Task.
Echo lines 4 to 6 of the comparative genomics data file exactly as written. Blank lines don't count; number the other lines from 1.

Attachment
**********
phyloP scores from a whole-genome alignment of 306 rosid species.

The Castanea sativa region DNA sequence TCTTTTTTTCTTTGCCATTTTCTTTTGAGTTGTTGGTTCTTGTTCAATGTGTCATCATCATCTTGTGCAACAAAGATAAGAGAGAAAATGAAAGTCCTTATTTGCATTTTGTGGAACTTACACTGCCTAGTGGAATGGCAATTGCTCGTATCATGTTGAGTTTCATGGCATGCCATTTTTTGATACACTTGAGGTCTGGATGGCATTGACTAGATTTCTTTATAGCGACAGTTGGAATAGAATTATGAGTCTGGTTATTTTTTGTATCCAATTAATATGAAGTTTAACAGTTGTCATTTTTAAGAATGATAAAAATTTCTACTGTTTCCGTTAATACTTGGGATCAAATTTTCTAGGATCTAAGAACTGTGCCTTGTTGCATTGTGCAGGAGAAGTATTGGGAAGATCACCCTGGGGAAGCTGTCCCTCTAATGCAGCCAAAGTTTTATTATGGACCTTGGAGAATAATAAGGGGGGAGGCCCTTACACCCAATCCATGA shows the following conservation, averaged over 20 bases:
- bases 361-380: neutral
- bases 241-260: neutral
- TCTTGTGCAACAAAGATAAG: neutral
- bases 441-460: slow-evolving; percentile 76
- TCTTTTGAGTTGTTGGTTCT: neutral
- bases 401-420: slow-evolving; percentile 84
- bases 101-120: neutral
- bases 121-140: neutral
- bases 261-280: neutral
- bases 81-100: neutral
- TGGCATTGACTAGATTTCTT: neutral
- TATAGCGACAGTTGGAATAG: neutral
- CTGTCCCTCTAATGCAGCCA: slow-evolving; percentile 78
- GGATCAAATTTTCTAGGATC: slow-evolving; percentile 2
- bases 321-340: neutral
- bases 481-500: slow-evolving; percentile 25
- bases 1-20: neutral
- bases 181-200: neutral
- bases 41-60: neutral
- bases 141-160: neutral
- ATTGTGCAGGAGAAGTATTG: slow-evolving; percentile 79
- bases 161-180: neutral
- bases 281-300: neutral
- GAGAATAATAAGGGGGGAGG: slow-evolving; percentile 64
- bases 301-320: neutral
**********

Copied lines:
- bases 241-260: neutral
- TCTTGTGCAACAAAGATAAG: neutral
- bases 441-460: slow-evolving; percentile 76